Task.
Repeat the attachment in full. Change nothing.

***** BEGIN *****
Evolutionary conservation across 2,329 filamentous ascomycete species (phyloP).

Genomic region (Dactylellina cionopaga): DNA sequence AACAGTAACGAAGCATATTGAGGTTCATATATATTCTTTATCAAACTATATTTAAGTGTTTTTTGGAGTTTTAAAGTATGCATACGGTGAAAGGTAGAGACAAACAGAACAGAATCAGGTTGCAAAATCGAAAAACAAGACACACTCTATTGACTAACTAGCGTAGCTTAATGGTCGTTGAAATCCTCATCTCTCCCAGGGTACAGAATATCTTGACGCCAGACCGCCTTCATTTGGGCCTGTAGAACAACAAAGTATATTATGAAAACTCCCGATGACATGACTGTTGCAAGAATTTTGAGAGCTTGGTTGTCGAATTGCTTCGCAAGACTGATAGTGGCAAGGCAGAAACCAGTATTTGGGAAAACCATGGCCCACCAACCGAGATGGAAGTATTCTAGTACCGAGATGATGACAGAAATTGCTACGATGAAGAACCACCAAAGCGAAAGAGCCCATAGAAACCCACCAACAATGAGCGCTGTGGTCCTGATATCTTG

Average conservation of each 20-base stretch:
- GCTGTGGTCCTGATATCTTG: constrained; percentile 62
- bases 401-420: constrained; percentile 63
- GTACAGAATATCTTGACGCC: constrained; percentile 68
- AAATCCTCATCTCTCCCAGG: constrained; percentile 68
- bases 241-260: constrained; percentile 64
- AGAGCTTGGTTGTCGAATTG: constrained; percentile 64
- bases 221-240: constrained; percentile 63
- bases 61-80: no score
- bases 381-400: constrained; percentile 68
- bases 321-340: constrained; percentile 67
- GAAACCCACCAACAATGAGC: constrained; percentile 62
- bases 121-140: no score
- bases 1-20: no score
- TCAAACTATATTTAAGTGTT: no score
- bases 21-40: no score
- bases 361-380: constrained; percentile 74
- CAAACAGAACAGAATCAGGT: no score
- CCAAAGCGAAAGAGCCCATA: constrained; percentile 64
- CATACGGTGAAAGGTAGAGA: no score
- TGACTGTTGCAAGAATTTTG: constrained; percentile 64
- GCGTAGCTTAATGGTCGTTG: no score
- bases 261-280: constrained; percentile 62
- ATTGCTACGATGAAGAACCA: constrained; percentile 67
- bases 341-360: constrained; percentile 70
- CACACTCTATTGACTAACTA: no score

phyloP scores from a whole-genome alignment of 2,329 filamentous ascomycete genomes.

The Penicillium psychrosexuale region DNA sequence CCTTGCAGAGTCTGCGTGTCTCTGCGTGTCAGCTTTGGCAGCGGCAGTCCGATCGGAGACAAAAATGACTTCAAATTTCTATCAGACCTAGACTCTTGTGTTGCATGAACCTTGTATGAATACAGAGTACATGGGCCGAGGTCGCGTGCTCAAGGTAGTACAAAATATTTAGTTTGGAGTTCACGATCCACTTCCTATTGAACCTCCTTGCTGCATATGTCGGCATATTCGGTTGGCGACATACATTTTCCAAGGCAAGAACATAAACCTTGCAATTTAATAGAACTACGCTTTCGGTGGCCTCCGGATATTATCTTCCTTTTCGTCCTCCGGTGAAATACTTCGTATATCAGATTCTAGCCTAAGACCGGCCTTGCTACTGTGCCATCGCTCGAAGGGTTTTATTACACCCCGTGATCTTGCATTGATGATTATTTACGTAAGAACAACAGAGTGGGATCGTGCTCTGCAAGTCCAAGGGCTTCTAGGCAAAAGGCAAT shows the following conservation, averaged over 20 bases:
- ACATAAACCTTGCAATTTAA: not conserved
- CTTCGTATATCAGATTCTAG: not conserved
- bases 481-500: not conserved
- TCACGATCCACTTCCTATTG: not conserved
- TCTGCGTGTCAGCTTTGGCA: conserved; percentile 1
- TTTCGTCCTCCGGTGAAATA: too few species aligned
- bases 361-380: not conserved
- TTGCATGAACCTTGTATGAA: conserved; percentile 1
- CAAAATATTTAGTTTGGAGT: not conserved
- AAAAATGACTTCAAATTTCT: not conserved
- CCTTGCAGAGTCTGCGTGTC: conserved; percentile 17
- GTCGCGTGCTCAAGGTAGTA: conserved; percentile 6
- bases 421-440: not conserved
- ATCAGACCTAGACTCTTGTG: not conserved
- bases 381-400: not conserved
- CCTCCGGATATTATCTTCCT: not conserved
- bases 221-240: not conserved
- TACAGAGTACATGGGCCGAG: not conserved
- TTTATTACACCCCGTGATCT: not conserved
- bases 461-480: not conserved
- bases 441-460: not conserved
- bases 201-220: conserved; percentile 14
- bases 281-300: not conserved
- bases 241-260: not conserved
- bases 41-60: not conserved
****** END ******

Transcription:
Evolutionary conservation across 2,329 filamentous ascomycete species (phyloP).

Genomic region (Dactylellina cionopaga): DNA sequence AACAGTAACGAAGCATATTGAGGTTCATATATATTCTTTATCAAACTATATTTAAGTGTTTTTTGGAGTTTTAAAGTATGCATACGGTGAAAGGTAGAGACAAACAGAACAGAATCAGGTTGCAAAATCGAAAAACAAGACACACTCTATTGACTAACTAGCGTAGCTTAATGGTCGTTGAAATCCTCATCTCTCCCAGGGTACAGAATATCTTGACGCCAGACCGCCTTCATTTGGGCCTGTAGAACAACAAAGTATATTATGAAAACTCCCGATGACATGACTGTTGCAAGAATTTTGAGAGCTTGGTTGTCGAATTGCTTCGCAAGACTGATAGTGGCAAGGCAGAAACCAGTATTTGGGAAAACCATGGCCCACCAACCGAGATGGAAGTATTCTAGTACCGAGATGATGACAGAAATTGCTACGATGAAGAACCACCAAAGCGAAAGAGCCCATAGAAACCCACCAACAATGAGCGCTGTGGTCCTGATATCTTG

Average conservation of each 20-base stretch:
- GCTGTGGTCCTGATATCTTG: constrained; percentile 62
- bases 401-420: constrained; percentile 63
- GTACAGAATATCTTGACGCC: constrained; percentile 68
- AAATCCTCATCTCTCCCAGG: constrained; percentile 68
- bases 241-260: constrained; percentile 64
- AGAGCTTGGTTGTCGAATTG: constrained; percentile 64
- bases 221-240: constrained; percentile 63
- bases 61-80: no score
- bases 381-400: constrained; percentile 68
- bases 321-340: constrained; percentile 67
- GAAACCCACCAACAATGAGC: constrained; percentile 62
- bases 121-140: no score
- bases 1-20: no score
- TCAAACTATATTTAAGTGTT: no score
- bases 21-40: no score
- bases 361-380: constrained; percentile 74
- CAAACAGAACAGAATCAGGT: no score
- CCAAAGCGAAAGAGCCCATA: constrained; percentile 64
- CATACGGTGAAAGGTAGAGA: no score
- TGACTGTTGCAAGAATTTTG: constrained; percentile 64
- GCGTAGCTTAATGGTCGTTG: no score
- bases 261-280: constrained; percentile 62
- ATTGCTACGATGAAGAACCA: constrained; percentile 67
- bases 341-360: constrained; percentile 70
- CACACTCTATTGACTAACTA: no score

phyloP scores from a whole-genome alignment of 2,329 filamentous ascomycete genomes.

The Penicillium psychrosexuale region DNA sequence CCTTGCAGAGTCTGCGTGTCTCTGCGTGTCAGCTTTGGCAGCGGCAGTCCGATCGGAGACAAAAATGACTTCAAATTTCTATCAGACCTAGACTCTTGTGTTGCATGAACCTTGTATGAATACAGAGTACATGGGCCGAGGTCGCGTGCTCAAGGTAGTACAAAATATTTAGTTTGGAGTTCACGATCCACTTCCTATTGAACCTCCTTGCTGCATATGTCGGCATATTCGGTTGGCGACATACATTTTCCAAGGCAAGAACATAAACCTTGCAATTTAATAGAACTACGCTTTCGGTGGCCTCCGGATATTATCTTCCTTTTCGTCCTCCGGTGAAATACTTCGTATATCAGATTCTAGCCTAAGACCGGCCTTGCTACTGTGCCATCGCTCGAAGGGTTTTATTACACCCCGTGATCTTGCATTGATGATTATTTACGTAAGAACAACAGAGTGGGATCGTGCTCTGCAAGTCCAAGGGCTTCTAGGCAAAAGGCAAT shows the following conservation, averaged over 20 bases:
- ACATAAACCTTGCAATTTAA: not conserved
- CTTCGTATATCAGATTCTAG: not conserved
- bases 481-500: not conserved
- TCACGATCCACTTCCTATTG: not conserved
- TCTGCGTGTCAGCTTTGGCA: conserved; percentile 1
- TTTCGTCCTCCGGTGAAATA: too few species aligned
- bases 361-380: not conserved
- TTGCATGAACCTTGTATGAA: conserved; percentile 1
- CAAAATATTTAGTTTGGAGT: not conserved
- AAAAATGACTTCAAATTTCT: not conserved
- CCTTGCAGAGTCTGCGTGTC: conserved; percentile 17
- GTCGCGTGCTCAAGGTAGTA: conserved; percentile 6
- bases 421-440: not conserved
- ATCAGACCTAGACTCTTGTG: not conserved
- bases 381-400: not conserved
- CCTCCGGATATTATCTTCCT: not conserved
- bases 221-240: not conserved
- TACAGAGTACATGGGCCGAG: not conserved
- TTTATTACACCCCGTGATCT: not conserved
- bases 461-480: not conserved
- bases 441-460: not conserved
- bases 201-220: conserved; percentile 14
- bases 281-300: not conserved
- bases 241-260: not conserved
- bases 41-60: not conserved